“You can bet these cuts will be restored, because many of my colleagues believe these are worthwhile programs,” Inhofe told EPA Administrator Lisa Jackson at a hearing Wednesday.
Inhofe also accused the administration of performing a “fiscal bait and switch” by proposing cuts to those well-liked programs instead of slashing programs “that don’t deserve funding.”
Rep. Mike Simpson (R-Idaho), who chairs the House appropriations subcommittee that includes EPA, said Obama is “either playing politics with his budget or this further illustrates that the EPA is simply out of touch.”
California’s cap-and-trade program is being threatened by groups of local residents, even after the ambitious climate plan survived an electoral challenge in November.Communities For A Better Environment, California Communities Against Toxics, Society For Positive Action and other groups and individuals have sued state regulators, claiming the climate plan will not reduce pollution. The plaintiffs argue that industrial facilities should cut their actual emissions, rather than trade rights to pollute.
“All the evidence showed that cap-and-trade programs have failed environmental justice communities,” said Alegria de la Cruz, an attorney with
A rebounding economy and growing pool of deep-pocketed investors could drive the U.S. solar industry to double its installations for a second year, but the capital costs for the clean energy systems remain huge.The U.S. photovoltaic industry is coming off its best-ever year, with about 1 gigawatt in new panels installed. That is about equal to the capacity of a nuclear power reactor, or enough to power about 1 million homes, and many solar companies expect new installations to reach 2 GW this year.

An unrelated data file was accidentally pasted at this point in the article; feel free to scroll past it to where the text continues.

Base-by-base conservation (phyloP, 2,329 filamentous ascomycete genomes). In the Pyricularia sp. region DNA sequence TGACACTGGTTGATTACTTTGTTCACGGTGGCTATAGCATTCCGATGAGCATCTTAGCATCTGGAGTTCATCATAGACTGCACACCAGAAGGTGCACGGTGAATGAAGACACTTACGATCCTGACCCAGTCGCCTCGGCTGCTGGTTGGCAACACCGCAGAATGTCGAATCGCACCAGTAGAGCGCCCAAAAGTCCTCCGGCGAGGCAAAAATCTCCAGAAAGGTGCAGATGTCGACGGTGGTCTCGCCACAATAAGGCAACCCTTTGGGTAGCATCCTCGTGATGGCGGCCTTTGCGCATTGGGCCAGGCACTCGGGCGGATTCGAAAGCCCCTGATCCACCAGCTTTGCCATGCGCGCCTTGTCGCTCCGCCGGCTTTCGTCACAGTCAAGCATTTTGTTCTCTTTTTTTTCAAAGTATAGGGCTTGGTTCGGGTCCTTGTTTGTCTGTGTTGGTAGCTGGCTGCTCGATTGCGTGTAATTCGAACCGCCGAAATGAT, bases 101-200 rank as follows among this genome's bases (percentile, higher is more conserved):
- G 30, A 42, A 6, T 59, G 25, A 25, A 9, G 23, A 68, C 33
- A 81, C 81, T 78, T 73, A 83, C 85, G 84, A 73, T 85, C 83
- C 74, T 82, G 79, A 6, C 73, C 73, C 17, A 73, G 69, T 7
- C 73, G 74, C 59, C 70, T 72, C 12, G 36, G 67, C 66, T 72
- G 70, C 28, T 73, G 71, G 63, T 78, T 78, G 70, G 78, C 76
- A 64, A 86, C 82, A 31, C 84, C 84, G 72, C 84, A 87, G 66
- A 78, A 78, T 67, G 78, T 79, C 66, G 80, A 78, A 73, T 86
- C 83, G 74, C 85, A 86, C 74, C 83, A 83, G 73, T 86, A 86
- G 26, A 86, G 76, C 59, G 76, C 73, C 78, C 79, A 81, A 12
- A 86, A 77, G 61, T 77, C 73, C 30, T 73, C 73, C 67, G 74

Costs of the panels that turn sunlight into electricity continue to decline, although they still rely on subsidies to make them competitive with fossil fuel plants, a hurdle that makes many investors wary.
But the industry’s shift toward ever-bigger solar power plants has attracted the interest of large investors.
“We’ve got more than enough money to finance as much solar as I can find,” said John Anderson, senior managing director and the head of power and infrastructure at John Hancock Financial Services in Boston, which spent about $3.5 billion last year on power projects and infrastructure.
“I want to find places where I can invest $50 million or more,” he said, citing such previous projects as the 14 megawatt Nellis Solar Plant in Nevada and 17 MW Greater Sandhill plant in Colorado.
Even the largest existing U.S. plant, Sempra Energy’s 48 MW plant at Copper Mountain, Nevada, pales in comparison to planned facilities such as First Solar’s 290 MW Agua Caliente plant in Arizona.
The rebounding U.S. economy is likely to lift power prices, making it easier to finance solar projects, but the industry would likely need to raise about $10 billion to reach the 1.6 GW mark that consultancy IHS Herold expects to be built in 2011.